The spotlight remained squarely focused on public health in 2022 due to the development of significant new issues, such as the sweeping changes to women's reproductive rights and the emergence of a relatively unknown infectious disease, MPox, all superimposed on the COVID/RSV/Influenza tripledemic. While we have made great strides in responding to these issues, there is still much work to be done in 2023. 

This includes addressing the re-emergence of polio, the escalating opioid crisis, the persistence of chronic diseases from smoking and obesity, and building capacity for mental health. 

The following provides highlights in all those areas, revealing any progress made and areas for growth and improvement. 

Infectious Disease Updates from 2022 

Coronavirus pandemic: Now in its third year, we’ve seen a gradual return to normalcy—people gathering in both large and small venues unmasked, hugging and shaking hands. This progress has been made possible through preventive care measures, namely the deployment of vaccines and therapeutics. 

However, this return to normalcy has been threatened by the tripledemic, consisting of respiratory syncytial virus (RSV), influenza flu (flu), and COVID-19. There’s no scientific definition for this term; it simply refers to a collision of RSV, flu, and COVID-19 to the extent that it might overwhelm hospital emergency departments. 

Even though these three viruses are present right now, they aren’t each peaking simultaneously. Pediatric RSV and flu cases are now down; COVID-19 continues to increase in adults; and cases of adults with flu are declining in the elderly and somewhat stable among younger adults. 

This tripledemic has completely overwhelmed many pediatric and adult hospitals, disrupted attendance at school, daycare, and work, and left families feeling weary and anxious about how to keep their loved ones safe from repeated sickness, particularly as the colder months drive more people indoors and create ideal conditions for viruses to spread. 

Mpox: Dealing with one outbreak is difficult, but we also witnessed yet another one disrupt society called Mpox. On 23 July 2022, the WHO Director-General declared that the multi-country outbreak constitutes a Public Health Emergency of International Concern (PHEIC).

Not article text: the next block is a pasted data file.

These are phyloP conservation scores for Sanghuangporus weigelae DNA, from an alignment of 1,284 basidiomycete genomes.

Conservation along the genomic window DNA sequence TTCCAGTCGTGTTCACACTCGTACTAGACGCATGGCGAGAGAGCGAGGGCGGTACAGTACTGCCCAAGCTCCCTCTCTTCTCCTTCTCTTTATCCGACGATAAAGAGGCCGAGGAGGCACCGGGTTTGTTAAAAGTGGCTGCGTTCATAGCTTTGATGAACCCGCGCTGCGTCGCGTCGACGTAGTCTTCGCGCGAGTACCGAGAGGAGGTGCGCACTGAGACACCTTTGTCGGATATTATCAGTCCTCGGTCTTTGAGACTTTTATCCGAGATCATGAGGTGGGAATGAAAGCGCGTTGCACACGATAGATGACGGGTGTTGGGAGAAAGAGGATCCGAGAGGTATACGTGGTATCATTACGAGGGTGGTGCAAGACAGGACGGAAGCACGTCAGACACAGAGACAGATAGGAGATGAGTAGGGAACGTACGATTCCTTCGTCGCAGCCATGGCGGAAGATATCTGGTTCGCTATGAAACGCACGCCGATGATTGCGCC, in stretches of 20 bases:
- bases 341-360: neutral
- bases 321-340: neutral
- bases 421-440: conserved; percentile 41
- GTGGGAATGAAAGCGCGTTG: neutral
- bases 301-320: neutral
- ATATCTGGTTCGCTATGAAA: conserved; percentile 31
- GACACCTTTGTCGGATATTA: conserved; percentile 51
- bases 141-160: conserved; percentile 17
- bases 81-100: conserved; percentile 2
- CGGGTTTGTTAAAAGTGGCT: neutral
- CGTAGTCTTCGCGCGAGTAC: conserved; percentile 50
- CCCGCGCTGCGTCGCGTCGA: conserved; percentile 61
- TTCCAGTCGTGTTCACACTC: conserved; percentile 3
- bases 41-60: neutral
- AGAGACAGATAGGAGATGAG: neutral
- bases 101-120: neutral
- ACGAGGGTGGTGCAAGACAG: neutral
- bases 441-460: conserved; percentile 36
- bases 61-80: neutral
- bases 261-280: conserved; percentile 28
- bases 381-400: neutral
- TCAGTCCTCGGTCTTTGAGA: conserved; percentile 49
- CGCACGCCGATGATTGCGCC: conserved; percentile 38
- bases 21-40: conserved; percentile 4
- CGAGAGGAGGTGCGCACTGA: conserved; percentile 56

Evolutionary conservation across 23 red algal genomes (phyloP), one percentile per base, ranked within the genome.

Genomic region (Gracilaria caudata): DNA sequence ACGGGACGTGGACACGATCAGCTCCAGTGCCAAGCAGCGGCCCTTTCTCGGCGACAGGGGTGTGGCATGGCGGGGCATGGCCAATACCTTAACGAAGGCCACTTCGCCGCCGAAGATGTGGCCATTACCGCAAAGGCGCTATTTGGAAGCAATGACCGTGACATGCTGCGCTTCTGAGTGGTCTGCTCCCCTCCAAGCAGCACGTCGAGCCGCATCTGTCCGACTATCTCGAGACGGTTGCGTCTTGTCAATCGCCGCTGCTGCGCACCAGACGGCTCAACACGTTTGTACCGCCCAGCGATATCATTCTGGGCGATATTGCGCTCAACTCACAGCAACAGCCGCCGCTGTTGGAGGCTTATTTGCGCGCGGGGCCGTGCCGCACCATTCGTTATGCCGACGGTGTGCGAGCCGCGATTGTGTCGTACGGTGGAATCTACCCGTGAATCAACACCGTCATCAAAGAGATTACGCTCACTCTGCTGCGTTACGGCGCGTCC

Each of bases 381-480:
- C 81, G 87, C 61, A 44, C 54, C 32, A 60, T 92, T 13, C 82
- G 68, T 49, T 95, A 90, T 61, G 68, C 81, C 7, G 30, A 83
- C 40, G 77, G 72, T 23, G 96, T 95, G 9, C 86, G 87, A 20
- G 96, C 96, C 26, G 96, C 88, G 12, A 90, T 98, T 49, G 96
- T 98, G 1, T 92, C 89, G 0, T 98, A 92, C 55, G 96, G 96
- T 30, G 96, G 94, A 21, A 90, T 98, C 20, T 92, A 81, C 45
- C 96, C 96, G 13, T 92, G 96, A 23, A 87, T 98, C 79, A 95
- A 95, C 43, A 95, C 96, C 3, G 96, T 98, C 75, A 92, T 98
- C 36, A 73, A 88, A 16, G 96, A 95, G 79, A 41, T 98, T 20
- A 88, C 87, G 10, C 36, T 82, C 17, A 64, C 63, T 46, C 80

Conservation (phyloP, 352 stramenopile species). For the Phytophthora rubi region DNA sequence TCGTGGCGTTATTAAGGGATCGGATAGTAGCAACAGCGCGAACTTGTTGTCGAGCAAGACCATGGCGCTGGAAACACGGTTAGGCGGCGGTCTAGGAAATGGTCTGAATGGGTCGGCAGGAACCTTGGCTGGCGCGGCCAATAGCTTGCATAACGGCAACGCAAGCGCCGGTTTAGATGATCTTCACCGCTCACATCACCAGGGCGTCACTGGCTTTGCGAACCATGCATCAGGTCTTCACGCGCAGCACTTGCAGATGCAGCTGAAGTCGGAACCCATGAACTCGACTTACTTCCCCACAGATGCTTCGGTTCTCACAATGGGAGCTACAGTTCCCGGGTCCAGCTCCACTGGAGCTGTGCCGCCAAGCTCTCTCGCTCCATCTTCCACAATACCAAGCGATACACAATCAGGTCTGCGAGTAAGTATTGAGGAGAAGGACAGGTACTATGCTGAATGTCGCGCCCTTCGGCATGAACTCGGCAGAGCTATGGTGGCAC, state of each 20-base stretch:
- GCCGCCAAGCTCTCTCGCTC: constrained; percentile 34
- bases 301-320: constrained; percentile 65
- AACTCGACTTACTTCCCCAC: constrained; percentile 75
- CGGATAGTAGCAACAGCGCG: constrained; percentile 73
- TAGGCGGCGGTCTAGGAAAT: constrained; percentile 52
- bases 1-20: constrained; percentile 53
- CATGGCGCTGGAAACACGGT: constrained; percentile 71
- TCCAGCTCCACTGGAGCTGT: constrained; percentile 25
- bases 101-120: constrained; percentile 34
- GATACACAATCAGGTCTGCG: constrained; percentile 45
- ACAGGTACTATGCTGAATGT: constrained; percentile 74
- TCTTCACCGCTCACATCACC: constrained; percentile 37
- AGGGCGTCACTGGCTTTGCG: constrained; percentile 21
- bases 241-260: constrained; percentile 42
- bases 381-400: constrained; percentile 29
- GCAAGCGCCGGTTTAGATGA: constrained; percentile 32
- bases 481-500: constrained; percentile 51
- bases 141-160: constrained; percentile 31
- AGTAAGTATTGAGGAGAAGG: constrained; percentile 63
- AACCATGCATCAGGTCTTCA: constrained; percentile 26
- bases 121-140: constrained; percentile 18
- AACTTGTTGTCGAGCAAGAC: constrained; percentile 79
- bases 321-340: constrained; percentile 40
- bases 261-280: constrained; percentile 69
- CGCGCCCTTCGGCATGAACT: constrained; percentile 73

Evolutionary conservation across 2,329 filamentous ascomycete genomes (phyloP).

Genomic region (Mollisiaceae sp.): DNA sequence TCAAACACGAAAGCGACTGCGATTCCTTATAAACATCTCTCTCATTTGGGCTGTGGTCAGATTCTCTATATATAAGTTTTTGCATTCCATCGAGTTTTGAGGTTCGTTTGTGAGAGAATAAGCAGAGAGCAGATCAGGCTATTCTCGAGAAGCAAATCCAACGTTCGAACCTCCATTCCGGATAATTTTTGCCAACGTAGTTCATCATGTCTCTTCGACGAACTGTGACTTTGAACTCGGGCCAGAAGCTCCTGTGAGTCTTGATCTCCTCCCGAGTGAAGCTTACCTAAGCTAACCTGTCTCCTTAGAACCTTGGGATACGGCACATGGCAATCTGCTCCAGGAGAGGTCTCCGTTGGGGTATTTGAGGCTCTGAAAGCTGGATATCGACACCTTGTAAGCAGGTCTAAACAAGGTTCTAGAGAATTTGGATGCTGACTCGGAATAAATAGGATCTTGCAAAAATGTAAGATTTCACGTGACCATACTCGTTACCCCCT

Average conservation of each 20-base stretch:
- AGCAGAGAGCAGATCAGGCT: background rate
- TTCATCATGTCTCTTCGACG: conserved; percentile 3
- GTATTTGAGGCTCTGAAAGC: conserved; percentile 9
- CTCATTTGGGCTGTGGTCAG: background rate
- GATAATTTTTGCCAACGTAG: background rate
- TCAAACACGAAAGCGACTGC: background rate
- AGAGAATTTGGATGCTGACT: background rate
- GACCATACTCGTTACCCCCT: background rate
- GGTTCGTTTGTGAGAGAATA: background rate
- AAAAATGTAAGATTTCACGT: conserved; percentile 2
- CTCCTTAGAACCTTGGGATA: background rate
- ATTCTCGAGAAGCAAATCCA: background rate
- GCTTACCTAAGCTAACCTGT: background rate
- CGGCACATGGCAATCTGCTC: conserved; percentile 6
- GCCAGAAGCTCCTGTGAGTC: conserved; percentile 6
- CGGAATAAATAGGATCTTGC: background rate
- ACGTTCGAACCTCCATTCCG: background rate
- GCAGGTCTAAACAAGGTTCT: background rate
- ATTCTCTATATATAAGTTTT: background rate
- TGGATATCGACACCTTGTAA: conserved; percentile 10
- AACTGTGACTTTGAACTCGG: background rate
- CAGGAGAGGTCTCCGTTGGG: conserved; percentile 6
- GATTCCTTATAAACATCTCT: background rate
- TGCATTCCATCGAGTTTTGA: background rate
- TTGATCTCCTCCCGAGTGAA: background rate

Re-emergence of polio: Recently, the disease made headlines again when a case was detected in the United States in July 2022. An unvaccinated 20-year-old man was diagnosed with a type known as “vaccine-derived poliovirus (VDPV).” This is a strain related to the weakened live virus contained in the oral polio vaccine (OPV). 

Overturn of Roe v. Wade 

On Friday, June 24, 2022, the US Supreme Court overturned Roe v. Wade, the landmark piece of legislation that made access to abortion a federal right in the United States. The decision dismantled 50 years of legal protection and paved the way for individual states to curtail or outright ban abortion rights. 

Because of trigger laws put in place before the ruling, abortion is now outlawed in many states automatically or through state action following the decision. In addition, Justice Clarence Thomas wrote that certain other landmark rulings should be reconsidered, including established rights to contraception access, same-sex relationships, and same-sex marriage. 

Federal Efforts to Beat Opioid Epidemic 

To address this epidemic, the White House launched New Actions and Funding to Address the Overdose Epidemic and Support Recovery on September 23, 2022. 

The $1.5 billion initiative funds all 50 states and territories to treat substance-use disorders and remove barriers to key tools like naloxone, a medication that can reverse opioid overdoses. 

The FDA will release new guidance to ease restrictions on naloxone. Currently, there are legal barriers limiting access to naloxone in some states. 

Marijuana Classification: The Stakes are “High”